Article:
TORONTO - When one person in a relationship is in chronic pain, there can be an impact on daily life, family finances and communication.
A researcher who studies these couples - even the nuances of their conversations and body language - says a partner might be invalidating the feelings of a person in pain, which can lead to less intimacy.
"I'm particularly interested in how spouses validate the emotional distress of patients," says Annmarie Cano, an associate professor in the department of psychology at Wayne State University in Detroit.
"For instance, when patients are talking about their fears about their illness, or wondering if the illness is going to get any worse, how do spouses respond? What's the best way to respond?"
Cano gave a presentation on her research this spring at a symposium, held at the Constance-Lethbridge Rehabilitation Centre in Montreal, on the social effects of chronic pain.
Many researchers have found that women tend to report more pain than men, she said.
"Women perceive themselves as being more empathic and more concerned about their partners. However, we also find that women are more willing to be invalidating towards their husbands when the husbands are disclosing distress."
Subjects in her lab fill out surveys describing the extent to which they are empathetic about other people's experiences, and they are also videotaped in conversation with their partners.
The findings surprised Cano's colleagues at the symposium, she said, because society usually thinks of women as being more caring and concerned.
"I'm not saying this is all women, but I think there may be a subset of women," she explained in an interview.
"What I still have to look at is whether these women are distressed in their relationship and so perhaps it's harder for them to be empathic if they are in an unsatisfactory relationship."
She described how an interaction played out for one couple that came to the laboratory.
"We had one man who was talking about how despite the pain that he knew that they were always going to be together. And he paused and it was as if he was waiting for his wife to say something. And she said nothing," Cano said.
"She didn't look at him, she didn't touch him. That we would code as `invalidating' because something was needed, some kind of response on her part was needed. And he tried again. So what might happen at the beginning of an improvisation episode is someone keeps trying to get that validation and care and concern from the partner, but eventually he gave up."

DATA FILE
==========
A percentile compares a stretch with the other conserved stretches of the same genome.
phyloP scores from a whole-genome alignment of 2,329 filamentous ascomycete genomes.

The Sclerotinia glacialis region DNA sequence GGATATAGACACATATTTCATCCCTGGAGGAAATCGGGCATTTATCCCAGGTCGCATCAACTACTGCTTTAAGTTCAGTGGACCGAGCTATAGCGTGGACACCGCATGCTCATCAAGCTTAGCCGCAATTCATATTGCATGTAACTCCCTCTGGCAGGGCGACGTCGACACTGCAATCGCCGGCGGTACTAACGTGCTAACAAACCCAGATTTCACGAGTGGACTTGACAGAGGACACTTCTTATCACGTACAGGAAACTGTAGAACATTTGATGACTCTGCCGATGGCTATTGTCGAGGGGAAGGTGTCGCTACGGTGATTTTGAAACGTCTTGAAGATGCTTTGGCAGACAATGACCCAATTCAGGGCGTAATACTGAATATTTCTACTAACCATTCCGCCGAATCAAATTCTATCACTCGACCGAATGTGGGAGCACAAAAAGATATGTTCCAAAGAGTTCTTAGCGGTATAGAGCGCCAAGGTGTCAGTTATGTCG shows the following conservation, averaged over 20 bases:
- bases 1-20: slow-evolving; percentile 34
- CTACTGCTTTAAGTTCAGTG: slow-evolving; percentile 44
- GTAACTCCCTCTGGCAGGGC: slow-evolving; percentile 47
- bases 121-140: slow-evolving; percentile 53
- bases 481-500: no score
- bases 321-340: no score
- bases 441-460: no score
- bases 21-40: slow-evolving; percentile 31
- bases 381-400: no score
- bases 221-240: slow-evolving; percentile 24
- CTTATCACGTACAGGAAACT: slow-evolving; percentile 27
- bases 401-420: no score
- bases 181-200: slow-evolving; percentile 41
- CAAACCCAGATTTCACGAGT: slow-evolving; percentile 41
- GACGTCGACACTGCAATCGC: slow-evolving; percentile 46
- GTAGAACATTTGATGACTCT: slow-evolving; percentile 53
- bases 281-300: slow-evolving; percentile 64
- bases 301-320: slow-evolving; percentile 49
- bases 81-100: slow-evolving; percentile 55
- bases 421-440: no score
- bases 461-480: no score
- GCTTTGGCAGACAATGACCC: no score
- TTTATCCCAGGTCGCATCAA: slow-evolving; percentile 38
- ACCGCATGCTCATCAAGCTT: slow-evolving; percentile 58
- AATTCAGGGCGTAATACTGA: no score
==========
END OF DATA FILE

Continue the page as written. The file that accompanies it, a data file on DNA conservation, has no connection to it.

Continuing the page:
Cano said she thinks it happens quite often, and it makes the person in pain feel more distant from the partner - something that's related to more depression. The "negative spiral of invalidation" leads to less intimacy, she said.
After the onset of chronic pain, marital and sexual satisfaction declines, according to research cited by Cano.
"If one partner cannot work any more, the other partner might have to go and find a job that pays more to kind of make up the difference. There's differences in household chores if someone mowed the lawn and took out the garbage and now the other spouse has to do that because of the pain."
Dr. Ken Craig, professor emeritus of psychology at the University of British Columbia, says some people are remarkably successful at keeping things going despite the persistent pain of arthritis, headaches or various other illnesses.
But when people treat the person with persistent pain as an invalid, they are "likely to reinforce, strengthen those unfortunate patterns of behaviour and create more dependency than is necessary," he said.
"You can get into a real vicious circle with chronic pain in the sense that it's best if people encourage getting on with life and minimizing the impact of the chronic pain. That's extremely difficult to do."
There's a "tricky balance" when it comes to the use of medication to relieve pain.
"People shouldn't be reluctant to use analgesics because they are - or can be - effective, but to excess it's inappropriate," said Craig.
Failure to exercise is another serious problem, he added.
Cano, who has interviewed and studied hundreds of couples since 2001, said she thinks that validating the feelings of pain can help.
"If the spouse responds in a validating way and says, `You know, honey, that sucks, I wish you didn't have to experience this. It's not fair,' it's something to say, `I hear what you say. It is a concerning thing."'